NASCAR All-Star Race: What's the Point and Does It Still Matter

·4 min read
Photo credit: RacingOne - Getty Images
Photo credit: RacingOne - Getty Images

For much of its 37-year history, NASCAR’s annual All-Star Race was considered one of the jewels of the season.

The first race, in 1985, featured a surprise finish as Darrell Waltrip took the checkered flag first, seconds before the engine in his Junior Johnson Chevrolet exploded. Rivals suspected Johnson, ever the “innovator,” had put a powerful but illegal engine in the car and that Waltrip destroyed it after the win to avoid the probing eyes of inspectors.

That set the course for what was then known as The Winston. Big money was at stake—the winner eventually got $1 million, and the fact that no seasonal points were involved gave the race an edgy Wild West flavor.

Over the years there were dramatic finishes: Davey Allison winning the first night race in 1992 after he and Kyle Petty crashed at the finish line. Rusty Wallace punting Waltrip on the final lap to win in 1989. Dale Earnhardt outdueling Bill Elliott in 1987 in a race that included Earnhardt surviving a ride on the infield grass.

The race became a hot ticket, thanks in large part to an evolving format that attempted to force dynamic finishes. Sometimes that concept worked; sometimes it failed miserably.

The race, originally intended to be spread around the Cup circuit, instead became a mainstay at Charlotte Motor Speedway, whose promotional experts poured coal into the All-Star engine to keep interest high. The COVID pandemic opened the door to moving the race to Bristol Motor Speedway in 2020, and last year’s event was held at Texas Motor Speedway.

The race returns to Texas Motor Speedway Sunday night, bringing with it a slice of uncertainty about its future and its relevance in a series that, after years of stagnancy, is looking toward new and different horizons. Instead of a special event, the race has carried a certain element of “just another weekend.”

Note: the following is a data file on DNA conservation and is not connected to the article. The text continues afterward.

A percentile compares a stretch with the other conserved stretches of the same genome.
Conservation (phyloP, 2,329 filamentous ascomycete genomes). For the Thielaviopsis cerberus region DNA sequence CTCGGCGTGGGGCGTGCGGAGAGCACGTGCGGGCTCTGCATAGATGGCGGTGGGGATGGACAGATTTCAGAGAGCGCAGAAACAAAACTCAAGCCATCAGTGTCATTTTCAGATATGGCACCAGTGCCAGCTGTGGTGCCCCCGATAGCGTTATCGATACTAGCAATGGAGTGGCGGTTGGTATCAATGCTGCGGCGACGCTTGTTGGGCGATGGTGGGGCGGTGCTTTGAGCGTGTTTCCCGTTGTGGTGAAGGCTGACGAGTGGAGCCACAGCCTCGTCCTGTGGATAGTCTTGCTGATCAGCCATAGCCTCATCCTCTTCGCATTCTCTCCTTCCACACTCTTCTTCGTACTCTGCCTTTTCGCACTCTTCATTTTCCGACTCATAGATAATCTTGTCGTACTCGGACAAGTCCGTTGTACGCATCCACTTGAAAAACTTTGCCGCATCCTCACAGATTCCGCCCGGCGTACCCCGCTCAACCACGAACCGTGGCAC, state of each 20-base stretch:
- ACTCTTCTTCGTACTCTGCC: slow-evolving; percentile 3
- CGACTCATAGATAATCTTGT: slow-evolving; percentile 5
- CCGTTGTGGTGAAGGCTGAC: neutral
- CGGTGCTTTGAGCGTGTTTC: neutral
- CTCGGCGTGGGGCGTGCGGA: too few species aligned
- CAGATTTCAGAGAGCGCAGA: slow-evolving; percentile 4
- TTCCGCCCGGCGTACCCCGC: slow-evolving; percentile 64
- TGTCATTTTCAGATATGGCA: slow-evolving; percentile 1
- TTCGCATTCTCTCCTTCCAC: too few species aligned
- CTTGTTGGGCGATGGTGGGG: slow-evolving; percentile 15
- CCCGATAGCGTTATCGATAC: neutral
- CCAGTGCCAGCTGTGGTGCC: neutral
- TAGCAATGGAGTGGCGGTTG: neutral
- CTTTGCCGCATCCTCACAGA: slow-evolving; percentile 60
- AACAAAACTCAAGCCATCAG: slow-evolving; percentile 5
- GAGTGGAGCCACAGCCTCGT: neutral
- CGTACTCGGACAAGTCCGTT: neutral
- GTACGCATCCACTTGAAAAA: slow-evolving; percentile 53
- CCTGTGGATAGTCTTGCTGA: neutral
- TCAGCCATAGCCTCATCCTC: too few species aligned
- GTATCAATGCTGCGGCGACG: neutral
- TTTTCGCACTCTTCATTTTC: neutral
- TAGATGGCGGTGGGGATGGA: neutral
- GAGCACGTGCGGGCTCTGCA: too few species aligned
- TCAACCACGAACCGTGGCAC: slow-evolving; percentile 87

Denny Hamlin has been among drivers suggesting that the race needs revitalization, possibly including moving it to a new venue each year. This week, Hamlin retweeted a Twitter comment that suggested that “NASCAR drivers and teams would rather have a couple weeks’ vacation than keep up the pretense of the All-Star Race.”

Chase Elliott endorsed the idea of rotating the race “to give fans in the different regions a special event. … It’s more like what other forms of sports do. I’m hoping that next year they switch it up and head somewhere else after being back in Texas for the second year.”

The winner’s purse is $1 million, which sounds like a lot for a short (125-lap) race, but the event has included that million-dollar victory payout for years, and it has lost some of its shine in the big picture. After all, a $1 million payday in 2000 is worth only about $592,000 in today's dollars, according to the U.S. Bureau of Labor Statistics calculations.

Early on, the race dropped some of its sparkle as it evolved from an invitational event for race winners (that is, “all-stars”) from the previous season (there were only 12 drivers in the inaugural race) to a sort of all-comers competition in which the entry requirements were liberalized. It now is difficult for the sport’s top drivers to not qualify for the race, a nod perhaps to officials fearing that a big name or two failing to qualify for the race might dampen ticket sales and television ratings.

The race format has been through a dizzying carousel of changes over the years, and this weekend’s is so bizarre that a slide rule might be needed to figure it out. Some drivers candidly have admitted they have no solid idea about the format. “We’ll show up and race” has been the general attitude.

After an unusual qualifying format that will feature two cars racing against each other for one lap after a four-tire pit stop, the race will be made up of four stages. The winner of the first stage will start on the pole for the feature as long as he finishes 15th or better in stages two and three, a rule designed to prevent the first-stage winner from lagging behind in the following stages.

After stage two, each team will do a four-tire pit stop. The team with the shortest time on pit road will earn its driver the fourth starting sport in the feature as long as he finishes 15th or better in stage three.

Your slide rule broken yet?

In the final 50-lap stage, NASCAR will throw a “competition” caution flag if no “natural” caution occurs between laps 15 and 25, thus keeping the field reasonably tight.

The race field will have 24 drivers. Twenty already have qualified, and four will be added after the All-Star Open “last chance” race.

The winner will be celebrated deep into the Texas night, and talk will continue about where the all-stars land next.